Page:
The garden has been put to rest for the season, but I did plant garlic. We had our first frost on our predicted first freeze date of October 17, which I thought was fairly coincidental. After that, though, the temperatures warmed up to be quite lovely and now I have some top growth poking out of the soil. That’s not supposed to happen until spring, so I hope it doesn’t affect next season’s garlic crop.

I did also build a small outdoor compost pile, using Eliot Coleman’s method of using straw bales for the walls of the pile. That meant that I got to buy overpriced straw at our local hardware store, which made me feel very farmy.

Speaking of composting, I also recently ordered another pound of red wigglers for our vermicomposting system. The half pound I purchased originally just wasn’t enough to keep up with all of the scraps we have. We do have some great-looking castings, though, so I’m looking forward to using those on the garden in the spring. Since I have a 5-tray vertical migration bin, I’m hoping to just use two trays at a time and alternate feeding the two trays.

I think, though, that either the delivery man didn’t knock on our door, or we didn’t see the worm box on our porch when we got home last night. That means that the worms sat out on our front porch all night. I didn’t find them until this morning. 😦 I don’t think it got too cold last night; it was 46 when I checked at 7 this morning. The worms don’t like temperatures below 40, so I hope they’re not a gooey mess when I get home.

A couple nights ago Charlie and I were talking and I mentioned something about having bees. I lovingly harass my husband about having backyard ducks or chickens, but he always says no. I’m only allowed to have animals that take care of themselves. Like worms. When I mentioned that people in France keep bees on their apartment roofs, though, he said, “We could have bees.” Are you kidding me?! We can have bees?? I never thought that he would let me keep bees. So now my new thing is learning about how to keep backyard bees. Did you know you can get 100 lb of honey from one colony of bees in one season?! That’s amazing!

As it turns out, there is a local beekeeping association that offers a beekeeping basics course here in town. It looks like the course is in January, and as much as I would like to take it and have bees in the spring, I think I need to reign myself in a bit. There are so many things that I want to do and so many things that I’m interested in, but I keep having to remind myself (my husband does a good job of that, too) that I can’t do them all at once. So I think for the next growing season I will focus on a) adding another garden bed, b) planting a couple fruit trees and c) building cold frames for next winter. Then the next growing season (2011) I’ll put in the last raised bed and get myself some bees. Yay bees!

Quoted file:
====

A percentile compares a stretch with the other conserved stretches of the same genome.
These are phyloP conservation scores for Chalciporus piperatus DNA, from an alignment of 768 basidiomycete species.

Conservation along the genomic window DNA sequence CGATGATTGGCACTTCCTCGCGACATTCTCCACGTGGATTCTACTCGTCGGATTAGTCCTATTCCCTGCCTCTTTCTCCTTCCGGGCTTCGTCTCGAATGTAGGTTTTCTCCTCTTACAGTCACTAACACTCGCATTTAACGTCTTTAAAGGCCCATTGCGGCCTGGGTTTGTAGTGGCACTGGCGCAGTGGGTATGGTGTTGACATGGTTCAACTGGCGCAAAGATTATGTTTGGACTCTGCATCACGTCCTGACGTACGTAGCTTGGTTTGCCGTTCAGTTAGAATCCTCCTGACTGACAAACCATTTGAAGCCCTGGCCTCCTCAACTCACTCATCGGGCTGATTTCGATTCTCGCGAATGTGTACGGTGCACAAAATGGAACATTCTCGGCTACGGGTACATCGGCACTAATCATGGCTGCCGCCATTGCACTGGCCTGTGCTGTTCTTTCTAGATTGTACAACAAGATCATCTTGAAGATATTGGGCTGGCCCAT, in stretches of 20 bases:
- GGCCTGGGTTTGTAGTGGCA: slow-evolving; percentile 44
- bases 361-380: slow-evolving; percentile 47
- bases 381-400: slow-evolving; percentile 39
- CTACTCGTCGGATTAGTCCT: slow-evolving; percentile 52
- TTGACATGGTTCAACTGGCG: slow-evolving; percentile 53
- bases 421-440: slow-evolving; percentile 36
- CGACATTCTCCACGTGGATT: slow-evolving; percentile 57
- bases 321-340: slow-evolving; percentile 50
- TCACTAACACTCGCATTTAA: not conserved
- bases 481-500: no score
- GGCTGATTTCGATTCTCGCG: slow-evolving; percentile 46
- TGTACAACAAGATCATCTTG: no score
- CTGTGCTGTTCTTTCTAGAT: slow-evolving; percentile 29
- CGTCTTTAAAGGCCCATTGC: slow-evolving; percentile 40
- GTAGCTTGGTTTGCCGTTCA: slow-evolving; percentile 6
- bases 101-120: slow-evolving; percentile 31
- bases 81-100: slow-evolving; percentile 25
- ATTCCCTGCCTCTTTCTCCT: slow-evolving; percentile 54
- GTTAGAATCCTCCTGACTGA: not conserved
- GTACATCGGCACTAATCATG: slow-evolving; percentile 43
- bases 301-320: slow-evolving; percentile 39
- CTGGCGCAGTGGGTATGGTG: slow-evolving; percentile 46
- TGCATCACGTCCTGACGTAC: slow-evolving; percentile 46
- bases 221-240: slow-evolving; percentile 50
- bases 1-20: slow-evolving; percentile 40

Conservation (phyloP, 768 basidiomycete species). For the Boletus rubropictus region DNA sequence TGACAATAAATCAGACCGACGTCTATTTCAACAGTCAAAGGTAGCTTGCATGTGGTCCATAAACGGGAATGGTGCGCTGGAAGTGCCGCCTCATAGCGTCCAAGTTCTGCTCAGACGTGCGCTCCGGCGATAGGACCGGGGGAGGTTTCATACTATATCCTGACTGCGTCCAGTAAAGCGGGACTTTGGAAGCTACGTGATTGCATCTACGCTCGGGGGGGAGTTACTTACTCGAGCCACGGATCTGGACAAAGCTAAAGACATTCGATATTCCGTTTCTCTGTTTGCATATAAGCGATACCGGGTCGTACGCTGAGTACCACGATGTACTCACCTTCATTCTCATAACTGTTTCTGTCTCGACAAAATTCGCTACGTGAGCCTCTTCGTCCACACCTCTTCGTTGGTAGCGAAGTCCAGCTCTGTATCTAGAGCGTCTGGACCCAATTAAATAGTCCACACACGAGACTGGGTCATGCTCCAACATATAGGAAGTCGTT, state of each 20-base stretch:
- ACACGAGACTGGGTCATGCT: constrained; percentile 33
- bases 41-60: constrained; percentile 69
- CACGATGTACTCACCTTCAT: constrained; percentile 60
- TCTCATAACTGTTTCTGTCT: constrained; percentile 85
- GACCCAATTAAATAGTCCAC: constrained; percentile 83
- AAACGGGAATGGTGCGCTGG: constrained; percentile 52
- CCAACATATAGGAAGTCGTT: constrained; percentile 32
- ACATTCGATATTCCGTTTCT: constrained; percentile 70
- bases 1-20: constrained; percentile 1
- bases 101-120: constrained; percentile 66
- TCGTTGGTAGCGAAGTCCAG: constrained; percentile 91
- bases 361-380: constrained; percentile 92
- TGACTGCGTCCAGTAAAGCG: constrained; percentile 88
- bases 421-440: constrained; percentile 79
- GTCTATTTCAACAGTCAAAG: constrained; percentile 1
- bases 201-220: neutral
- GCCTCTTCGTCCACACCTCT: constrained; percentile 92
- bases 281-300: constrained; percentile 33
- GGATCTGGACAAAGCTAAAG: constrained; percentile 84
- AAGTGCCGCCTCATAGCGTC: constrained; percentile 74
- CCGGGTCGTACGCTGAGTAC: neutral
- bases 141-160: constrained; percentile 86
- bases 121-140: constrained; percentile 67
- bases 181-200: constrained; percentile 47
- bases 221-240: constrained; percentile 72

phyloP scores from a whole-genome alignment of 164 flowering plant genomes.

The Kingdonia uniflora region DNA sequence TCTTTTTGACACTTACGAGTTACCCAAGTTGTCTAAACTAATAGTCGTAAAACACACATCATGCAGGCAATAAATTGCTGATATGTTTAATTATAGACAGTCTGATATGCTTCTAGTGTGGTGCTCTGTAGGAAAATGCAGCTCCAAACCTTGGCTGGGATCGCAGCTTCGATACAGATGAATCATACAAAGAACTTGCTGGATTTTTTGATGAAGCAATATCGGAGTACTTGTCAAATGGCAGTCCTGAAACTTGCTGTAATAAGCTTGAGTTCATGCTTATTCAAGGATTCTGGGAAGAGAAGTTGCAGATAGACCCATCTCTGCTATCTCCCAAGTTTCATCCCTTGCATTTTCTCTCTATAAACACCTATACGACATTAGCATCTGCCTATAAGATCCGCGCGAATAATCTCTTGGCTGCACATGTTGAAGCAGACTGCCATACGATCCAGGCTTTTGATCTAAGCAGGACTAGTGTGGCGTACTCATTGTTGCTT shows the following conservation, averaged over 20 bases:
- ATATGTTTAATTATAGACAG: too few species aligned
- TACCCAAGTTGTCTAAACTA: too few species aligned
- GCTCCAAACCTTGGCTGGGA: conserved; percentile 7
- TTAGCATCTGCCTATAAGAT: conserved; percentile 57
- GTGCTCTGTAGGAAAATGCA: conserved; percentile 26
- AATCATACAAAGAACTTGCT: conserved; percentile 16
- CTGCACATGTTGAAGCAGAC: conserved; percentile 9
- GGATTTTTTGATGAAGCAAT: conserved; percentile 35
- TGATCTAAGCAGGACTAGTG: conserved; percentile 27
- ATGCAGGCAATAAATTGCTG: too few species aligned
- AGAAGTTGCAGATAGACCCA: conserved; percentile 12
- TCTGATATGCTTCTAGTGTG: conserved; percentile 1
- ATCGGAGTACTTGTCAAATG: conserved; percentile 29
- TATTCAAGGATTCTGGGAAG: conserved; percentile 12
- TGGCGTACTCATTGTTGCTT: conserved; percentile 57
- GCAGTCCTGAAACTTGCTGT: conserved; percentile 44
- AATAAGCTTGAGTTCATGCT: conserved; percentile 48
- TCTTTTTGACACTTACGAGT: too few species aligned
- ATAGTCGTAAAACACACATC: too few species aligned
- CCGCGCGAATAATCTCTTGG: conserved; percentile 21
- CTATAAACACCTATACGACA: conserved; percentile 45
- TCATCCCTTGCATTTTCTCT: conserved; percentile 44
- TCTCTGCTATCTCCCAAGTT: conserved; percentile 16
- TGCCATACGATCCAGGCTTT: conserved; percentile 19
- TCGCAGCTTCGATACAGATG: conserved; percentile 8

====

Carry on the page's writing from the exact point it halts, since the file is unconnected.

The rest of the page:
House-wise, we have been focusing on trim and doors. Charlie installed four new interior doors a few weeks ago, and since then we’ve been painting the doors, painting the frames, painting the trim that goes around the doors and installing it. It’s starting to come together. I’ll post some pictures later.

Charlie’s been very busy with freelance work, which is a blessing financially but also means that it takes us longer to get things done on the house. But, on the other hand, it does help fund some of the house projects. So maybe we do need both.

Oh, and he’s taking me away on a mystery anniversary vacation in December. I don’t know where we’re going, but I know it’s within the US, we’re flying and we’re going to be away for about five days. How exciting!


House projects. September 4, 2009

Filed under: House — Annette @ 9:03 am

Working on the backsplash.

Working on the backsplash.

Miter saw, stand and trim

Miter saw, stand and trim

Painting the trim

Painting the trim


How a Neighborhood’s Walkability Can Increase Property Values August 28, 2009

Filed under: Environment,Health,House,Physical activity — Annette @ 7:45 am


Garden sustainably. August 18, 2009

Filed under: Environment,Greywater,Growing,House — Annette @ 8:30 am

Here’s a good general introduction to ways to keep your garden sustainable:

And a great, super simple idea from Homegrown Evolution on the best and easiest greywater system ever. We are thinking about integrating this into the deck we plan to build on the back of our house. We do just happen to have an old cast iron sink left over from an old house…

Outdoor Sink Makes Water Recycling Simple

This is my new outdor sink. I found the cast iron sink on the side of the road in Pomona and gleefully dragged the heavy beast several hundred yards to my car. I had a frame built for it out of scrap wood lying around the yard, the faucet and pipes came from another discarded sink, and we hooked it up to the hose outlet. It drains into a simple 5 gallon bucket which I can then pour out into the nearby landscape. It is super simple grey water. Now instead of going inside to wash my hands or rinse produce from the garden, I can use the outdoor sink and easily recycle my water. Plus, there is less dirt and compost in my kitchen sink. This is the kind of so-simple-its-brilliant stuff I just love. While I would like my entire house to have a greywater system, that isn’t really feasible at this time. The house is old and the pipes are very difficult, perhaps impossible, to access. So we are starting with the sink and soon we are doing a simple greywater system from the washing machine as part of our Summer Workshop Series. Every drop counts so we have to start somewhere.